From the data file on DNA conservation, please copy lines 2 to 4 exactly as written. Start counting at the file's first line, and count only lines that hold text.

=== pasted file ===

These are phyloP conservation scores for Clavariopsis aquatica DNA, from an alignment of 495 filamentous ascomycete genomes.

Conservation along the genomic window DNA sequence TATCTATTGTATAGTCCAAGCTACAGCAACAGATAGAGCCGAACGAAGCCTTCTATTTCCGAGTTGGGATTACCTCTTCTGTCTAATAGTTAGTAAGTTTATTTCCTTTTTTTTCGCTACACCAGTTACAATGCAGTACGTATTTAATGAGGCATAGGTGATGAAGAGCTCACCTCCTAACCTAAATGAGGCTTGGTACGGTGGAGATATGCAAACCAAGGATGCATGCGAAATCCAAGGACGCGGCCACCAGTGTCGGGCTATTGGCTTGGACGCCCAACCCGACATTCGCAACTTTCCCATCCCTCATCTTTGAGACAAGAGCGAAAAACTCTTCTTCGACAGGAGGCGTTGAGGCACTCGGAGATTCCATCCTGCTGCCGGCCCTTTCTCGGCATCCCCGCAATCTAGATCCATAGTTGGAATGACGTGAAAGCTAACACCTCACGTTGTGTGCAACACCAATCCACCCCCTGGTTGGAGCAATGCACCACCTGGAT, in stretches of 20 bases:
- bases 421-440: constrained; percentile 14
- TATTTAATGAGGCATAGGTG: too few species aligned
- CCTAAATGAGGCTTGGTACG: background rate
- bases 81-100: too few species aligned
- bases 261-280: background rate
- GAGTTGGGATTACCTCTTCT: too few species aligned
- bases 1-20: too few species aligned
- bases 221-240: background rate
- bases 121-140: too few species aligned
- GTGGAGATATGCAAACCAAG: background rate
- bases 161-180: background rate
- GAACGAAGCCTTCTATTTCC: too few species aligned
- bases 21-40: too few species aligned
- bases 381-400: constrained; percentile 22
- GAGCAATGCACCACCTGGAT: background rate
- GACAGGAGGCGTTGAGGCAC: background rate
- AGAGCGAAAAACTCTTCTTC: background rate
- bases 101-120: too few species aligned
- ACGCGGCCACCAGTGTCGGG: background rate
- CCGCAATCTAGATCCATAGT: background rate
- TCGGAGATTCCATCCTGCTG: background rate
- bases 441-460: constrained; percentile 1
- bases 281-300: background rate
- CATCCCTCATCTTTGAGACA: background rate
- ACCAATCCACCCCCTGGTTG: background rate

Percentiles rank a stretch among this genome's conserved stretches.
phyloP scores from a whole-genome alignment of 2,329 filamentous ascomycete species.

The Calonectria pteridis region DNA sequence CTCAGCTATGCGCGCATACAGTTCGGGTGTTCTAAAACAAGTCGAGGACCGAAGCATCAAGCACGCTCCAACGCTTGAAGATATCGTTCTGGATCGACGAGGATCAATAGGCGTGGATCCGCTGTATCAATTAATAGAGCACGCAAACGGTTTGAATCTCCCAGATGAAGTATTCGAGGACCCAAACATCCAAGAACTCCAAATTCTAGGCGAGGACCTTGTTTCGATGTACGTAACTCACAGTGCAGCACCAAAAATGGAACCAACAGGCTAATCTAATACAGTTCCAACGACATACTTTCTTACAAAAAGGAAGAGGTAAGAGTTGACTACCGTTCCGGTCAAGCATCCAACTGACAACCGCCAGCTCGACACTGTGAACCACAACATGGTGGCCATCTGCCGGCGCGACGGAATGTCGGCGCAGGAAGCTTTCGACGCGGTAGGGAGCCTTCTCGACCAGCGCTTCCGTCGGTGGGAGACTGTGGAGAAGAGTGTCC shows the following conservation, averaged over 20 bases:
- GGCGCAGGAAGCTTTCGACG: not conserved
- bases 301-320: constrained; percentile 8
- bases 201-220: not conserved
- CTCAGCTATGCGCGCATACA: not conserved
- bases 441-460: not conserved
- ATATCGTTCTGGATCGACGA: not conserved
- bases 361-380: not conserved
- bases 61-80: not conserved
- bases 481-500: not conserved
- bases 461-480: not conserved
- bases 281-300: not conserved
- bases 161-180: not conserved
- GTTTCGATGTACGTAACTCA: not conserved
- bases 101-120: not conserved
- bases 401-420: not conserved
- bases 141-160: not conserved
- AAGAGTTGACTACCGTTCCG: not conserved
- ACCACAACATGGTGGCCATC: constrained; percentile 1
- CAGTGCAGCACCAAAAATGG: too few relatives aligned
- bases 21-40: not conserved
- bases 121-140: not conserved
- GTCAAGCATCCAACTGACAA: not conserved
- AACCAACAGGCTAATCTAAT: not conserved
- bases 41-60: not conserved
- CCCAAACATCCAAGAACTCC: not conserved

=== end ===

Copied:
Conservation along the genomic window DNA sequence TATCTATTGTATAGTCCAAGCTACAGCAACAGATAGAGCCGAACGAAGCCTTCTATTTCCGAGTTGGGATTACCTCTTCTGTCTAATAGTTAGTAAGTTTATTTCCTTTTTTTTCGCTACACCAGTTACAATGCAGTACGTATTTAATGAGGCATAGGTGATGAAGAGCTCACCTCCTAACCTAAATGAGGCTTGGTACGGTGGAGATATGCAAACCAAGGATGCATGCGAAATCCAAGGACGCGGCCACCAGTGTCGGGCTATTGGCTTGGACGCCCAACCCGACATTCGCAACTTTCCCATCCCTCATCTTTGAGACAAGAGCGAAAAACTCTTCTTCGACAGGAGGCGTTGAGGCACTCGGAGATTCCATCCTGCTGCCGGCCCTTTCTCGGCATCCCCGCAATCTAGATCCATAGTTGGAATGACGTGAAAGCTAACACCTCACGTTGTGTGCAACACCAATCCACCCCCTGGTTGGAGCAATGCACCACCTGGAT, in stretches of 20 bases:
- bases 421-440: constrained; percentile 14
- TATTTAATGAGGCATAGGTG: too few species aligned